God is helping us live his holy life.

 

Ezekiel 34:11-12, 15-17

 

This is best read with the sense of the Monday, November 4, Poor Clare sermon of Father Walter A. Cerbin, S.S.J.  Emphasizing the bold words helps make the point that God  himself is coming near to and even into our hearts.

 

Thus says the Lord God:

             I myself will look after and tend my sheep.

As a shepherd tends his flock

             when he finds himself among his scattered sheep,

             so will I tend my sheep.

I will rescue them from every place where they were scattered

             when it was cloudy and dark.

I myself will pasture my sheep;

             I myself will give them rest, says the Lord God.

The lost I will seek out,

             the strayed I will bring back,

             the injured I will bind up,

             the sick I will heal,

             but the sleek and strong I will destroy,

             shepherding them rightly.[1]

 

As for you, my sheep, says the Lord God,

             I will judge between one sheep and another,

          between rams and goats.

 

The idea of the shepherd being foolish to track down his sheep from every place … when it was cloudy and dark is better supported by the contrary idea that the shepherd knew what he was doing.  Sheep do not get lost.  Lambs do. A lamb separated from its mother is the object of a lot of noise, from both lamb and mother.  Since the shepherd knows the territory, he likely knows what has happened and can go to pick up the stray, without jeopardizing the flock.

 

Sheep do not get lost.  Matthew 25:31 in commissioning the Faithful to evangelize, refers back to this passage in Ezekiel 34:12-13.  There is more.  The Shepherd is struck, alienated from his sheep.  With the help of the Almighty, the Shepherd returns to the flock, bringing peace and prosperity.  The Faithful are to do the same.[2]

 

Ezekiel is not fostering the pray, pay, and obey mentality of a pie-in-the-sky future Messiah.  Zephaniah does that.  Ezekiel expects a here-and-now Messiah, an earthly king.[3]  Just as Father Cerbin preached about finding spiritual direction through nature itself on Friday, November 8, so Ezekiel finds nature providing the abundance God offers, including peace in the land.[4]

 

Psalm 23:1-2, 2-3, 5-6

 

The Lectionary uses this psalm in the following readings: 31A, 49A, 107B, and 142A. See the comments above.

 

1 Corinthians 15:20-26, 28

 

The First Testament offers nine covenants, covenants with (1) Noah (Gen 9:8-17); (2) Phinehas (Num 25:10-13); (3) Joshua (Joshua 24); (4) Josiah (2 Kings 23), (5) Ezra (Ezra 9—10); (6) David (Isa 11:10); (7) Abraham; (8) Moses; and (9) Jeremiah (Jer 31).  Were Paul’s letters treating the Davidic covenant as highly valued, 1 Corinthians 15:20-28 is where Paul would have revealed his interest with a mention of the resurrected Jesus.[5]  Paul does not highly value the Davidic covenant, though the Church does in its liturgy for today.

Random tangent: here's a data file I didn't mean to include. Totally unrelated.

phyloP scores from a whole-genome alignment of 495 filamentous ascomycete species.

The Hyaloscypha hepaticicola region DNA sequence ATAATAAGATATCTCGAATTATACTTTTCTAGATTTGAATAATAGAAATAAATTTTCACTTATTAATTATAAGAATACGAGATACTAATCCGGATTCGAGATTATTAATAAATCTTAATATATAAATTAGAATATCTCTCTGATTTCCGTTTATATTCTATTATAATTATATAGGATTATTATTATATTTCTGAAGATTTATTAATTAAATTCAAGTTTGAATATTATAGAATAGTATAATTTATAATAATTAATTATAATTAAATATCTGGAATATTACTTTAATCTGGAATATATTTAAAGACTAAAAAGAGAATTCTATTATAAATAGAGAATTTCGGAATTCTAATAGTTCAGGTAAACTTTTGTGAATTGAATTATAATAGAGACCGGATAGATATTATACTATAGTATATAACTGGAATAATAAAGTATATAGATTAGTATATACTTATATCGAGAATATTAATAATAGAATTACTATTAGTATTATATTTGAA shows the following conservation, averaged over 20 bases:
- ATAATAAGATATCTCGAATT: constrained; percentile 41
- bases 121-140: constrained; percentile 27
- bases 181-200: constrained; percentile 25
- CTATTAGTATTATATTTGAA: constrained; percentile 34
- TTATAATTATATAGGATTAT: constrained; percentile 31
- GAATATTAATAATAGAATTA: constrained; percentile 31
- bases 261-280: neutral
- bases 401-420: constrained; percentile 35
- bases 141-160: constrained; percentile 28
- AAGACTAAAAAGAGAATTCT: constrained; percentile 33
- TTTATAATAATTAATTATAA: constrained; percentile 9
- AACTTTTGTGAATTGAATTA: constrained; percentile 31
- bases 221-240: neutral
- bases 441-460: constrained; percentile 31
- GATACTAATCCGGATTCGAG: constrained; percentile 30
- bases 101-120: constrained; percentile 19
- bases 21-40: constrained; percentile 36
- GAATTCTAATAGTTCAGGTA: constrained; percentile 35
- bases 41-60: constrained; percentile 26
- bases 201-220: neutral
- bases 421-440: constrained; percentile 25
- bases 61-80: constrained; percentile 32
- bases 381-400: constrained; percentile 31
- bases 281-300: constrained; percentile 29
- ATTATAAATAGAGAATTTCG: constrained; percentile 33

Another interesting theological note concerns angels. 1 Corinthians 15:24-28 with Philippians 2:9-10, proclaims that “even angels will fall under the jurisdiction of believers, since they also fall under Christ’s.”[6]

 

Mark 11:9, 10

 

No comment.

 

Matthew 25:31-46

 

Matthew is concerned about people on the margins of society.  Warren Carter, one of the few scholars ever mentioned in the body of these notes, has published a book entitled Matthew and the Margins: A Sociopolitical and Religious Reading reviewed in the current edition of the Catholic Biblical Quarterly.[7]  The reviewer notes a scholarly misconception “that gender was not of significance within the emerging Christian communities.” In other words, Matthew has a potential for insights into feminism.

 

The shepherd motif runs throughout Matthew.  Warren Carter writes of ”God’s sustaining presence” garnered from Matthew 25:31-46,[8] the readings for this Sunday.  God’s rule is associated with “the least” (Matthew 25:40, 45).[9]  God enables the Faithful to accept God’s protection as a shepherd and, then to be shepherds themselves, one to the other.

 

Feeding the hungry, welcoming the stranger, clothing the naked, and the like are the corporal works of mercy.[10]  These are more than admonitions.  They are also ways of praying, thinking, and acting.  The worldly approach is folded into a Godly intention, to become Godly. [11]

 

Over time in the late third to the early fourth centuries, an anonymous author tempered the condemnations of this Matthean passage.  The anonymous author wrote in Syriac, a work translated into Latin and known as Liber graduum.  Liber graduum would have it that Matthew 25:40 is about what happens to the Godly, not about what happens to the ungodly.[12]  Matthew 25:40: “Then he will say to those on his left, `Depart from me, you accursed, into the eternal fire prepared for the devil and his angels.’”